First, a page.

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### rng_58's blog

By rng_58, history, 10 months ago, ,

AtCoder Grand Contest 021 will be held on Saturday (time). The writer is degwer. This contest counts for GP30 scores.

Contest Announcement

The point values will be announced later.

Let's discuss problems after the contest.

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 » 10 months ago, # |   +52 Looking forward to the contest!Is there already a page/spreadsheet with GP30 scores?
•  » » 10 months ago, # ^ |   +5 Yes, it's published here.
 » 9 months ago, # |   +24 Well, I understand that it's strange question from 8-th place, but how to solve anything except A?I have no idea why my solition on D is correct (just remember from somewhere fact, that this value and length of maximum palindrom sub-sequence is same). And my solution of B seams to be too hard and still not fully proven.
•  » » 9 months ago, # ^ | ← Rev. 4 →   +13 For D, isn't it obvious? Suppose for simplicity that the answer is even. We divide the subsequence into two strings, the first string s1 with the indices at most and the second s2 with the rest. Now if length(s1) > length(s2) then we can construct s1 + reverse(s1), otherwise if length(s2) > length(s1) we can construct reverse(s2) + s2. In both cases we obtain a contradiction with the maximality of length. In conclusion we must have that length(s1) = length(s2). Now if s1 + s2 isn't palindrome we can choose string s1 + reverse(s1) which is a palindrome and have the same length.
•  » » » 9 months ago, # ^ |   +5 Well, easy enough. But wasn't obvious for me during contest.
•  » » 9 months ago, # ^ | ← Rev. 2 →   +8 B is construct convex hull and find angles. It can be seen easily that each point not on convex hall has finite area or linear dependence on R . for points on convex hull area is of the order of sector area by that 180- angle so it is R*R order. So ratio of 180-angles will be enough
•  » » » 9 months ago, # ^ |   +28 Well, I had the same, but it looked like too hard for 600-point.
•  » » » » 9 months ago, # ^ |   +41 It also looked too hard for me, so I decided to keep things simple:Let's take a very big circle (R=1e9 isn't big enough but I was lazy to check it in advance and got WA because of that; 1e11 or 1e12 will work better) with center at (0,0). Let's take 1e6 points on it and find answer for each of these points; such approximation will be good enough to get AC :)
•  » » » » 9 months ago, # ^ |   +5 Note that we don't need to construct convex hull explicitly because of the low constraints. Please check editorial for details.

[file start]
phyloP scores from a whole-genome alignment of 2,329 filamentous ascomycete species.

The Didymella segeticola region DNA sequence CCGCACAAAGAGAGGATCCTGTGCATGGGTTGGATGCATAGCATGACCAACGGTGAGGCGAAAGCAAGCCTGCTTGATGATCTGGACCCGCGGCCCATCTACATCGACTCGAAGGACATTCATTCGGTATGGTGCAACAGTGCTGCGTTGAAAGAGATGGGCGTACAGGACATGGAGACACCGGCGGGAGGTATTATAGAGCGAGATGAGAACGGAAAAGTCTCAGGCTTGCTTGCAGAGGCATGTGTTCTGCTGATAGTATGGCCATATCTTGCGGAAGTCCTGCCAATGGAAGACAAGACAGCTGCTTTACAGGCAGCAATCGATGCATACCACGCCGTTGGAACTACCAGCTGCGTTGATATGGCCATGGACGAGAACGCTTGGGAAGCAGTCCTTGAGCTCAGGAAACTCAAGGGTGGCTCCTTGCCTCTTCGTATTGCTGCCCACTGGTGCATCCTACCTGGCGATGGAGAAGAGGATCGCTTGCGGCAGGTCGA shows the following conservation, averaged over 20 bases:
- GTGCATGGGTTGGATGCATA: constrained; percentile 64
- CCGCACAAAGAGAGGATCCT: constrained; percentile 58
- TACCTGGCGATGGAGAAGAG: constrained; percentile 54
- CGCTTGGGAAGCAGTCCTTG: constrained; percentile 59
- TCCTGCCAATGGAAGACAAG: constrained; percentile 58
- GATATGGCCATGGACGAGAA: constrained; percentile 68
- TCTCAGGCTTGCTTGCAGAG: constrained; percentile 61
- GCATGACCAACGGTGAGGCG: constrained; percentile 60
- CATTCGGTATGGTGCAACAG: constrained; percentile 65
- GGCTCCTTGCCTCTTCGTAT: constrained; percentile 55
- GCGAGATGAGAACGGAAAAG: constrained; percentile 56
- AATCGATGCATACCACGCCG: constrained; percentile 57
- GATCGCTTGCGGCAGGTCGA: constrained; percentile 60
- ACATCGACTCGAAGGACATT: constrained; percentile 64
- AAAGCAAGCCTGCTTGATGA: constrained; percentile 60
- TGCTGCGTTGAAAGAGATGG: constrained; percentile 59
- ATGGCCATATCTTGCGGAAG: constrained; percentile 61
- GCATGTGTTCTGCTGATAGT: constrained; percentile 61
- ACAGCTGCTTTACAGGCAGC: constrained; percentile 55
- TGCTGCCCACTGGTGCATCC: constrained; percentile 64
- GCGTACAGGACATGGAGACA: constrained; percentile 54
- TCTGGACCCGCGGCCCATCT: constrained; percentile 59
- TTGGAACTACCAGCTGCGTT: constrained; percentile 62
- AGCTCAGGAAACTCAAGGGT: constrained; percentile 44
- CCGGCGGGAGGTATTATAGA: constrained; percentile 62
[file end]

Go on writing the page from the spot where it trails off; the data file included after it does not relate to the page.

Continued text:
» 9 months ago, # |   0 Any hints for B, please?
•  » » 9 months ago, # ^ |   +3 The editorial is posted (you can see the English solutions in its second half)
 » 9 months ago, # |   +3 I've read the editorial for problem E and since there's no forum to ask questions, I'll ask here. Firstly, I don't totally agree with the y-x>=B-N+1 restriction in the case when R=B (for the record, I do understand what conditions the sequence must fulfill in order to be counted). Since y represents the count of blue balls and x represents the count of red balls at a point, at least in the particular case when R=B, in order to meet the "red, blue" subsequences requirement, x should be greater than or equal to y (x >= y). That is, the point should never enter the region y-x >= 1, which is totally different from B-N+1 (which btw I have no idea where it comes from). Also, this condition is enough (it also implies that the path passes through (R, B-1)). Where is my reasoning wrong? Anyway, the problem is that I wouldn't be asking here, if I knew how to continue it. The problem is that when B<=R<=B+N-1, we need to have at least N-R+B red-blue subsequences, and in this case I really can't see such an easy interpretation of the constraints: I'd say that only for y>=something (namely, for the last N-R+B blue balls), the points must have y — something <= x (to assure that we have enough many red balls to choose from in order to match the current blue ball). The problem is not the formula, but that in this case, the restriction starts to be applied only after a certain values of y. I guess the editorial can't be that wrong, so could you please briefly explain me where is my reasoning wrong? (and/or note if there is any mistake in the editorial — I really can't see how the formula in the R=B case makes any sense)
•  » » 9 months ago, # ^ |   +10 I got stuck on the same point. I think you should consider the case n=2, k=6. For example, if we only check we never enter y-x >= 1, we will miss a sequence like "RBBRRB" which is valid.
•  » » » 9 months ago, # ^ |   0 Holy shit, you're right! I now realize that when I wrote the comment, I was thinking of something like B=R=N (when all the Bs have to be matched with a R that appeared before). I have to rethink the condition, but now that you helped me realize I was totally losing track of N, I think I can. Thanks!